Seemingly within minutes of the increasingly frail Pope Benedict XVI announcing his resignation, Aussie, Irish and British bookies started taking bets on who would be his successor.
“The three favorites include two Africans: Cardinal Peter Kodwo Appiah Turkson of Ghana and Cardinal Francis Arinze of Nigeria,” John Campbell, who tracks political and security developments across sub-Saharan Africa, posted on his Council on Foreign Relations blog.
Writers for CNN and grio.com, a website under the NBC News umbrella that focuses on the black community, are making the case for a pope from Africa, home to 15 percent of the world’s Catholics.
“Europe today is going through a period of cultural tiredness, exhaustion, which is reflected in the way Christianity is lived,” thegrio quoted Portuguese Bishop Antonio Marto as saying. “You don’t see that in Africa or Latin America where there is a freshness, an enthusiasm about living the faith.”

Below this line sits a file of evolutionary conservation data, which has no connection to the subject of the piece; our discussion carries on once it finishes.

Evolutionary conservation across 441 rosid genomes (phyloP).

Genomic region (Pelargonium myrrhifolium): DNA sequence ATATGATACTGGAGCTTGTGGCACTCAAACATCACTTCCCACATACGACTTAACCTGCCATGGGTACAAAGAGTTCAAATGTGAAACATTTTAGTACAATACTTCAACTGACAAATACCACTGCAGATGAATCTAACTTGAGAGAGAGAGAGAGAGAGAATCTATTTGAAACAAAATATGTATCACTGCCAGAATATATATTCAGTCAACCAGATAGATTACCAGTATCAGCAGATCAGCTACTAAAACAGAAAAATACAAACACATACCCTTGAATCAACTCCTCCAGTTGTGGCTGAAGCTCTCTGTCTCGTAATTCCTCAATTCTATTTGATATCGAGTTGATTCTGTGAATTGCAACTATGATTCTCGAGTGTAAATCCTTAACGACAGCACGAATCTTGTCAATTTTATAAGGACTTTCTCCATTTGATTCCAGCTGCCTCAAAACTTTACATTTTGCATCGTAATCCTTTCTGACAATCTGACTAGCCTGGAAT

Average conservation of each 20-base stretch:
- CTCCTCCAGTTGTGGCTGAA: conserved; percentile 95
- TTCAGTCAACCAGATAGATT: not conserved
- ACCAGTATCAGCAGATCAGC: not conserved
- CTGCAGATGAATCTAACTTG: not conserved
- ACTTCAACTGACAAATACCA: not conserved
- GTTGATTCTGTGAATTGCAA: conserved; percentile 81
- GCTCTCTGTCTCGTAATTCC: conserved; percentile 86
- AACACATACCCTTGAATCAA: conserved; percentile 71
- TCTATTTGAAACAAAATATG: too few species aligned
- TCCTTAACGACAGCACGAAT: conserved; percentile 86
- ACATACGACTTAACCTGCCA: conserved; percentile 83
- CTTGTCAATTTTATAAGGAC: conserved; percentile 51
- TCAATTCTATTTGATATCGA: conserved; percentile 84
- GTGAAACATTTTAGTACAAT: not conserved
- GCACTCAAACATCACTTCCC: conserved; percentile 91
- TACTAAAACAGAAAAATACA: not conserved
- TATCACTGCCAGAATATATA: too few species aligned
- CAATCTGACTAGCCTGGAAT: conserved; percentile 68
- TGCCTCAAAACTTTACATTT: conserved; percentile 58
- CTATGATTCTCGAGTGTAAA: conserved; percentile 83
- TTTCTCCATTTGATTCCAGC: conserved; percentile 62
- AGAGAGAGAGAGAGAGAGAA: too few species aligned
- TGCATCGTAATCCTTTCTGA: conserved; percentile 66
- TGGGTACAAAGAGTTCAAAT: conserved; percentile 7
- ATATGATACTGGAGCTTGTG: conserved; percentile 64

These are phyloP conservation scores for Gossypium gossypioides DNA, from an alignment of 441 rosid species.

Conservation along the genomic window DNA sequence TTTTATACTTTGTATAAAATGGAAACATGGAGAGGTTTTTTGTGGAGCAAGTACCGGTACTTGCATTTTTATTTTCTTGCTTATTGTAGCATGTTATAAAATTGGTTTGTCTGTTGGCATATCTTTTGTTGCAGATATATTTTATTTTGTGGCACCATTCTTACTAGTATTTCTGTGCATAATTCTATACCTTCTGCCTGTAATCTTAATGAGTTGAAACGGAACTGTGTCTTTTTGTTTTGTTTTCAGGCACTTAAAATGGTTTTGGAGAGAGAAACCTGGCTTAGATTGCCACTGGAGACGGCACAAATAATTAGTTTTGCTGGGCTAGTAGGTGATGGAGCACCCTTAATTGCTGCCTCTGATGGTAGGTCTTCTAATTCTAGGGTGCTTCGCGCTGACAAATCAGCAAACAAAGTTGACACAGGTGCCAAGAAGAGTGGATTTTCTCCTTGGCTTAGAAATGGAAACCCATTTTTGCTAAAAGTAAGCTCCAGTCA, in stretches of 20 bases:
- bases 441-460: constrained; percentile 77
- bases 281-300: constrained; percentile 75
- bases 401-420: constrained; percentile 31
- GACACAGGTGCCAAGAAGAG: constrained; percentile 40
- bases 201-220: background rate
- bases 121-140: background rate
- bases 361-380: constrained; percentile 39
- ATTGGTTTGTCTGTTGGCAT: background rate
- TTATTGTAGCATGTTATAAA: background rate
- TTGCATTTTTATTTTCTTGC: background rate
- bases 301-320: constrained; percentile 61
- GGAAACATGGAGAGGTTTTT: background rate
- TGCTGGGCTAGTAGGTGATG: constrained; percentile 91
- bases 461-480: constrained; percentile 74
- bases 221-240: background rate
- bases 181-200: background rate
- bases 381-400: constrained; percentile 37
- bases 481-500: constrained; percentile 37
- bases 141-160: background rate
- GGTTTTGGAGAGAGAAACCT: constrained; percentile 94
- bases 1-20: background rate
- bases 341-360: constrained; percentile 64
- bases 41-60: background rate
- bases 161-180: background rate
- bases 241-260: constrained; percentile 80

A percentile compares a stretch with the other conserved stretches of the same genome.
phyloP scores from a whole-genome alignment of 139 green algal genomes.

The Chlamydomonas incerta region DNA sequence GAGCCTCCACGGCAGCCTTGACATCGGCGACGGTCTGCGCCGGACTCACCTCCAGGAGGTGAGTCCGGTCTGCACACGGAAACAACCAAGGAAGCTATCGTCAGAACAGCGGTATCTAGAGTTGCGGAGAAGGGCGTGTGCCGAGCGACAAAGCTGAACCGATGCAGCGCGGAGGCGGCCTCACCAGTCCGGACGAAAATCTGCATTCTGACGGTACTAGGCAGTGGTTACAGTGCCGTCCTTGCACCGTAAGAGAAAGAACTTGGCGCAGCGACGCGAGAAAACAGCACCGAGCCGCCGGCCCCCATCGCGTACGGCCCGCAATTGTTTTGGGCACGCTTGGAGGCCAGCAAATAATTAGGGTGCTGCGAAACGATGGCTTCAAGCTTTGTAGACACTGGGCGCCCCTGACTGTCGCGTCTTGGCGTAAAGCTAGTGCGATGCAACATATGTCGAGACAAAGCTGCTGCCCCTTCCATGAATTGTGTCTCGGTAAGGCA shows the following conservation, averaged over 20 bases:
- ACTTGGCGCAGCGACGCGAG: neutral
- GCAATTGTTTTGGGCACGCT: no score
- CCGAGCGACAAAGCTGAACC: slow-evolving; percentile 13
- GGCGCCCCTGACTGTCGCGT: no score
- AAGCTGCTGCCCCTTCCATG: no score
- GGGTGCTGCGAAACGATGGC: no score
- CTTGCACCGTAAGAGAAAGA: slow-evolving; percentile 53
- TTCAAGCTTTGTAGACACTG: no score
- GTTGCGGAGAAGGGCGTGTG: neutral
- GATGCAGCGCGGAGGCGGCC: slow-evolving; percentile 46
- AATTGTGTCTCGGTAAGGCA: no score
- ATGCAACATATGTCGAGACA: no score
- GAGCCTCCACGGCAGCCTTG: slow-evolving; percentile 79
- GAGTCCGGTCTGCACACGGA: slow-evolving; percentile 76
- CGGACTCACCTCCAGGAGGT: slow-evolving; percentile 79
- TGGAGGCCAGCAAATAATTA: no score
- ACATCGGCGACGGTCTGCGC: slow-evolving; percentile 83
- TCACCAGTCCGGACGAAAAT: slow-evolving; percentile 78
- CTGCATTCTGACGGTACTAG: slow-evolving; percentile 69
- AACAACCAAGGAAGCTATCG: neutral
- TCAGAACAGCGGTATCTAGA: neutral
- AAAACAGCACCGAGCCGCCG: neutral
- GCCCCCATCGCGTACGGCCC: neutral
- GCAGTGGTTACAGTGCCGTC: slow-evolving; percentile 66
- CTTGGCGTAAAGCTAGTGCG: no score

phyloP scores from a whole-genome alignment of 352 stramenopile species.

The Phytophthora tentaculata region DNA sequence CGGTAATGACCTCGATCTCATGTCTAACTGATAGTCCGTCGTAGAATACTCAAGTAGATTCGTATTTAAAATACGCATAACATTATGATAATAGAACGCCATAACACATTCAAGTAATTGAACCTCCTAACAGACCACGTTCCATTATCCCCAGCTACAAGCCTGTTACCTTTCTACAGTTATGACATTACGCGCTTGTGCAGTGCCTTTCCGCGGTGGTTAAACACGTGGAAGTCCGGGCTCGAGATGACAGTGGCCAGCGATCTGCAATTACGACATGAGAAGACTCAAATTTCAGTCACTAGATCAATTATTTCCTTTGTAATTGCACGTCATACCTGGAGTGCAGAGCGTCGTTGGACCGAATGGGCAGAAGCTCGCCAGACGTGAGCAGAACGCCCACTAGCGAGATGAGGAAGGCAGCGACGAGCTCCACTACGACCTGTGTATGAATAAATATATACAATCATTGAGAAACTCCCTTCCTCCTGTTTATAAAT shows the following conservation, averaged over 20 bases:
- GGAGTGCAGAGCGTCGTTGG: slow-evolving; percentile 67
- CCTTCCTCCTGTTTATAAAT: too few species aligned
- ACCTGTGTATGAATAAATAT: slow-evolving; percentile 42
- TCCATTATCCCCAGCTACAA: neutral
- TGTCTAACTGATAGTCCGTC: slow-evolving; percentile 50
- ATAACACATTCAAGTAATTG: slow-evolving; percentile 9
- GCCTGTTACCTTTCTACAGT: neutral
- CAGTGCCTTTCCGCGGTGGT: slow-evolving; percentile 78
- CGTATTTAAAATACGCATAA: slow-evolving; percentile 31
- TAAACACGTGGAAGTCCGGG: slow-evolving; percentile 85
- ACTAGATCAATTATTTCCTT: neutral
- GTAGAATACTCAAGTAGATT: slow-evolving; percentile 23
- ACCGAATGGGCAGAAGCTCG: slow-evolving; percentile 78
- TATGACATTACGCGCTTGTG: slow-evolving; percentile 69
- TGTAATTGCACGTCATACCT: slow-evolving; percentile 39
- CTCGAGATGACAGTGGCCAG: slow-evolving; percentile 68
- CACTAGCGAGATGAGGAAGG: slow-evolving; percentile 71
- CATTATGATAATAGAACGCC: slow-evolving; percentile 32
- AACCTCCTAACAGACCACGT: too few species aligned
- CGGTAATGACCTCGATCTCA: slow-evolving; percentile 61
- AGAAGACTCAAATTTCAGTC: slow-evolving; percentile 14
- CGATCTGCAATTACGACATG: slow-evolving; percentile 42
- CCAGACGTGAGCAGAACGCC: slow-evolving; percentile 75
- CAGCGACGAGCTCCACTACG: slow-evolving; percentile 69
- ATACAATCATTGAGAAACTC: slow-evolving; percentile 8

“Religious vocations are booming in Africa,” Stan Chu Ilo, a religion professor at Toronto University, wrote on CNN.
Turkson, the head of the Vatican’s justice and peace office who at a youthful 64 could lead the church for decades, is emerging as a strong favorite. But a fellow Ghanaian is dismayed by the hype. A GhanaWeb blogger pointed out that Turkson would not be the first African pope: St. Victor I (AD 189-198) was the first Latin writer of the church and promoted Sunday as the proper day for Easter; St. Miltiades was a comtemporary of the Emperor Constantine; St. Gelasius, who died in 496, defended the divine authority of the papacy in elegant prose.